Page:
Here’s everything you need to know about the Jo Swo case

It seems this the end of the Jo Swo saga

On Thursday night, the UEA Union Council voted in favour of a motion to censure Jo Swo, the Welfare Officer who has been the centre of recent controversy involving a bouncer and a bag of crisps. The motion was presented after a vote of no confidence, which may have seen Swo removed from her position, was withdrawn.

The meeting saw an unusually high turnout, with 80 councillors reportedly filling the lecture theatre. The four rows from the front, which normally hold the more Union-affiliated councillors, remained mostly vacant. It seemed a little odd, as if people were deliberately shying away as far away from the front as possible.

The proposers of the motion took to the front and made their case; a “public condemning” was necessary, and emphasis was placed on how this would not directly affect Swo’s position as Welfare Officer.There wasn’t a single person prepared to speak against the motion, and the room was filled with uncomfortable silence.

The chair moved the room onto the vote. 10 seconds later, the result was revealed: 90 per cent of the room voted in favour of the motion; four people, in total, voted against. The Chair announced the censure against Swo had passed and moved onto the next motion. It was certainly quick, but looking back on those uncomfortable moments, well, it’s hard to believe that it was entirely painless for those most intimately involved.


The Tab reached out Dan Soper, creator of the petition to “reinstate the vote-of-no-confidence in Jo Swo” about the result. Dan’s petition, which claims that the original motion was not simply withdrawn, but “cancelled”, received over 90 supporters in its first two hours.

Dan stated: “I think as an elected official she needs to be held accountable for her actions, the Union is making itself look farcical by making a U-turn on such an important decision.

“The hypocrisy of the situation is ridiculous – were this to happen in any other workplace, the employee’s contract would be terminated.”

For the 278 supporters of Dan’s petition, the censure of Jo Swo will not be enough. Currently attempting to push the hashtag #JoSwoMustGo on social media, the discernible anger of these students is being championed by the petition’s maker:

“Here an elected official is seemingly allowed to get away with theft and assault. I made the petition because I wanted to give students who feel disillusioned with the Union, and there are many, a voice.

“The Union has made countless misrepresentative decisions and a lot of students are simply fed up with them.”

For others however, the passing of the censure was more than enough. One Union councillor, who wishes to remain anonymous, said: “I believe that the Motion of Censure was fair, I think that it’s important for students to make it aware that they do not agree with Jo Swo’s actions.

“I don’t think that there should be any further action taken, though – nor do I think that the vote for censure should be pushed forward into a vote of no confidence.”

This councillor, who stated that they has no relationship, professional or personal, to Jo Swo, continued by addressing the fierce criticism of the Welfare Officer: “I think that on the whole she’s had a very rough time with social media in her time as Welfare Officer, so it doesn’t surprise me that people aren’t satisfied with the censure vote.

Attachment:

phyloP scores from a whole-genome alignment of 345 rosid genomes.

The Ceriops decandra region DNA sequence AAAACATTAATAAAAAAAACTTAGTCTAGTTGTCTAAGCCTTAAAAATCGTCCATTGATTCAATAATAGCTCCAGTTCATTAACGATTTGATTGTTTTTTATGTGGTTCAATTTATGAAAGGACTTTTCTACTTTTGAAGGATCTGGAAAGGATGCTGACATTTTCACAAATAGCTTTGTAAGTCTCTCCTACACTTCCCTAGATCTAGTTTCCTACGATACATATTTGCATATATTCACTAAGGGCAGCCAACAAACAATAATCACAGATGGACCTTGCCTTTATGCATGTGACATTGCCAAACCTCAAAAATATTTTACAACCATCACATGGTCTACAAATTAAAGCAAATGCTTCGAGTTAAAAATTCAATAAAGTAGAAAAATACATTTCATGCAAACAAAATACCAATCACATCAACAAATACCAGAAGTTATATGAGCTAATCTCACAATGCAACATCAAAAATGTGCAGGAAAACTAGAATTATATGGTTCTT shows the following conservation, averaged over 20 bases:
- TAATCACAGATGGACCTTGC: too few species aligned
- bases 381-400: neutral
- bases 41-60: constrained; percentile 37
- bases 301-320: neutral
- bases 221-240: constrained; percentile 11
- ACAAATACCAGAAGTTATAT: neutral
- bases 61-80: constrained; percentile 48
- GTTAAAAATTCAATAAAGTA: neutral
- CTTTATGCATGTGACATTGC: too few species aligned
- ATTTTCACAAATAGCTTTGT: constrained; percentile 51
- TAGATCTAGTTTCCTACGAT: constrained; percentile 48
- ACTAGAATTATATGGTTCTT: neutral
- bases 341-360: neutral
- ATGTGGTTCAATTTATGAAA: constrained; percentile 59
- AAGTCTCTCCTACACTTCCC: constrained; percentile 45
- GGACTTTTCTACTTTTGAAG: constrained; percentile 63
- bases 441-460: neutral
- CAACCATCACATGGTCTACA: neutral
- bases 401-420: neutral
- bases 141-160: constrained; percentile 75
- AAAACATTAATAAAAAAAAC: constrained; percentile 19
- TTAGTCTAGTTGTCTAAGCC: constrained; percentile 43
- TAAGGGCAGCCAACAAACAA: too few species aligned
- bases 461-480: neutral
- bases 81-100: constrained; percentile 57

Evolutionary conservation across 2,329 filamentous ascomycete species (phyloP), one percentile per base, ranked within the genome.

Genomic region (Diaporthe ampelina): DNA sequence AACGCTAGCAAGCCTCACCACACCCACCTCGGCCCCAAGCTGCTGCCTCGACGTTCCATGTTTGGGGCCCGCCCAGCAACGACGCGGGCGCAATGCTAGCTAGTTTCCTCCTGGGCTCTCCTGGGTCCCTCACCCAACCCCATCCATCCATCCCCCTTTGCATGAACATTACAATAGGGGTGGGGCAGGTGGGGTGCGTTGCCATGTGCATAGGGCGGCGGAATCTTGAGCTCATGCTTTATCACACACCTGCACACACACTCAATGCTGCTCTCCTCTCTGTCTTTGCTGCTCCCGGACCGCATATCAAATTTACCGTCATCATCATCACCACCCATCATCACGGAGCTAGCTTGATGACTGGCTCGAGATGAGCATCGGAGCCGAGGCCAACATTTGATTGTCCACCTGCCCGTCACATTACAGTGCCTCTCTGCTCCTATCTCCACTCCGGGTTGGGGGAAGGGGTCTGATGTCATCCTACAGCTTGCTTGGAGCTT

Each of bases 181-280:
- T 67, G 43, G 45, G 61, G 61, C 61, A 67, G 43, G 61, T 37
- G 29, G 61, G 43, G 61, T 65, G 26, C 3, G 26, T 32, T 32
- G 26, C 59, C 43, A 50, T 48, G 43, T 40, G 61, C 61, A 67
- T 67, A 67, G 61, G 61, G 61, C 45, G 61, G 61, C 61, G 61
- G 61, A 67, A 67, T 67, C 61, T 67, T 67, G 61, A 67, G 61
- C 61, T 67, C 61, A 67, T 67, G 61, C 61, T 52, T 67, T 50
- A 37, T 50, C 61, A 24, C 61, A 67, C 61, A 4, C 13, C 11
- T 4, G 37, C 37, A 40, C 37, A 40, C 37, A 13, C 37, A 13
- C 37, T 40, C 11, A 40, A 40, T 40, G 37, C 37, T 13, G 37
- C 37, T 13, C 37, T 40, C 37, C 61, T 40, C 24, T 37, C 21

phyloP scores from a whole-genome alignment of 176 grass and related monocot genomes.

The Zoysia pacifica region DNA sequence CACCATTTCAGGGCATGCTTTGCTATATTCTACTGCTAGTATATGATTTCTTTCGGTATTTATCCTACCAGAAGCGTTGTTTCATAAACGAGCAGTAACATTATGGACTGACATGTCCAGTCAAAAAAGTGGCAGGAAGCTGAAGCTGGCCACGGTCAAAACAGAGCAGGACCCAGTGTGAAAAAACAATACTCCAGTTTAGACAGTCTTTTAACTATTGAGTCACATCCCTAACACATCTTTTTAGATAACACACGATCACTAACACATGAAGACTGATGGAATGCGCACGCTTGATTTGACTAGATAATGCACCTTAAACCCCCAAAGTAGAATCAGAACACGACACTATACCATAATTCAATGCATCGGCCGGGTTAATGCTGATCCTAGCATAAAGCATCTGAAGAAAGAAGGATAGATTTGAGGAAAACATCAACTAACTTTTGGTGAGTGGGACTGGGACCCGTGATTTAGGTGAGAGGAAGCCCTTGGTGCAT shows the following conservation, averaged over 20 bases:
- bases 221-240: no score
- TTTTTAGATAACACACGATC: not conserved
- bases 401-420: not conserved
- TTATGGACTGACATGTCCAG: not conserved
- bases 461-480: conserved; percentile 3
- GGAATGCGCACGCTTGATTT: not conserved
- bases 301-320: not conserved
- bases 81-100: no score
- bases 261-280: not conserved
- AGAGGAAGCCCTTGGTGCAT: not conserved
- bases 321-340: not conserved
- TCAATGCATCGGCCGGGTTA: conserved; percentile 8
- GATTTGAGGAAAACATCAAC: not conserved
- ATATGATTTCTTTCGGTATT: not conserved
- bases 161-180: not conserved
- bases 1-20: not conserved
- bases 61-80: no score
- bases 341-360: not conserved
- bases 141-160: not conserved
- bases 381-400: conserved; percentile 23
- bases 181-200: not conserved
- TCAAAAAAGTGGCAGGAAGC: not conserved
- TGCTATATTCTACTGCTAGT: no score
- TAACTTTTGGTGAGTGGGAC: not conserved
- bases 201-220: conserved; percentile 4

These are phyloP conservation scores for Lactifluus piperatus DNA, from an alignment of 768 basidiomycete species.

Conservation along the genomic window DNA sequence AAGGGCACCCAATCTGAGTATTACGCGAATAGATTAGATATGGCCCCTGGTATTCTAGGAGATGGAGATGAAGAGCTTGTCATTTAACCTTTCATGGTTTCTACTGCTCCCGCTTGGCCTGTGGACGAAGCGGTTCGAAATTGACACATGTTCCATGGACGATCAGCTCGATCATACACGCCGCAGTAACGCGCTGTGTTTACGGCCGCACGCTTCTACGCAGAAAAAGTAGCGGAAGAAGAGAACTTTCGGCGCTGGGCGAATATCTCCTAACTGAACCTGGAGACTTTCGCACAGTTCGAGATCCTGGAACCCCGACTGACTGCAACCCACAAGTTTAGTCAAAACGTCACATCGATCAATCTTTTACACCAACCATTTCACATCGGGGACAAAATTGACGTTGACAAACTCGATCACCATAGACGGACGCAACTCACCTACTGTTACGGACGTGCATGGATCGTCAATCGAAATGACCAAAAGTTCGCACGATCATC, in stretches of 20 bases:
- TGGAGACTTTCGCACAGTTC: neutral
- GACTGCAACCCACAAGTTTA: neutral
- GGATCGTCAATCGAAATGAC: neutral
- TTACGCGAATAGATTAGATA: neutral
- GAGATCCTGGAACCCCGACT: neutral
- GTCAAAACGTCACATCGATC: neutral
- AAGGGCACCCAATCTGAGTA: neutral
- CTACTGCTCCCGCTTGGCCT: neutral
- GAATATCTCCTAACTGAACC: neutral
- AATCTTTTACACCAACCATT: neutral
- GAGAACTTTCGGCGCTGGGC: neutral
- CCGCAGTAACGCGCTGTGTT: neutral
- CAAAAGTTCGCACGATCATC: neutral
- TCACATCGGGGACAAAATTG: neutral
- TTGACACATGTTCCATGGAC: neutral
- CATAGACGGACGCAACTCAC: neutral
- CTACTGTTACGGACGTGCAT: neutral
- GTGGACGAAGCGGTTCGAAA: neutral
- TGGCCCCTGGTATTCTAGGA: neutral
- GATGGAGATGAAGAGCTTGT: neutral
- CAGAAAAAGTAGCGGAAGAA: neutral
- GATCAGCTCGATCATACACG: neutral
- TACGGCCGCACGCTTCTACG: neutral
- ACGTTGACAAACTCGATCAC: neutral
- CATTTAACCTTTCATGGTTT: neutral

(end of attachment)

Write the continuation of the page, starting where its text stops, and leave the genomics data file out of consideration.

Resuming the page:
“I think that it’s unfortunate, and disheartening, that a certain portion of the student body are clearly looking to see someone fail.

“She has admitted that she was wrong, and she’s apologised for her actions. I cannot understand why the censure vote and her ban from the LCR are not adequate punishment for some.”

Earlier this week we had the chance to ask Swo for further details on exactly what happened on that particular LCR night. What emerged was a story that didn’t quite match the dramatic versions of events that’s been presented through petitions, Yik Yak threads and general gossip.

“When I put my coat into the cloakroom I genuinely forgot to pay,” explained Jo, “and later, in the biting incident, I was being friendly and daft – I didn’t mean to hurt the guard but I understand it’s not only inappropriate but also sounds weird in the cold light of day.

“I know the team that work the LCR quite well and, whilst I thought I was being friendly and daft, it’s clear that to others I was being weird and crossed a line.”

We asked if, in the lead up to the bite, Jo had been asked or made to leave the LCR: “Yes, I’d been “red carded”, which is when the Venue staff ask you to leave and you have to come into talk to someone the day after.

“The night after I apologised straight away – as I’ve said previously, they have a difficult enough job keeping us all safe without me making it harder.”

We wondered if Jo thought, if not the bite, the matter of not paying for a packet of crisps and the cloakroom had possibly been blown out of proportion: “I wouldn’t say that’s been blown out of proportion, I get that if you’re the one that runs campaigns on harassment and behaviour then you have to take it on the chin if you behave badly yourself.

“I just hope that people can see that it was accidental, about having too much to drink and letting off steam- and that I’ve learned my lesson.”

Finally, we asked – of all the flavours in the world – why Ready Salted? “I love ready salted crisps, especially in a sandwich. Unlike my political views, my food tastes are pretty bland!”

With the Motion of Censure being passed, this might be the end of this particular saga. That’s perhaps for the best, however, because the only alternative would see things become truly uncomfortable for everyone.

The writer of this article felt obliged, for the sake of transparency, to disclose that he voted against Thursday’s Motion.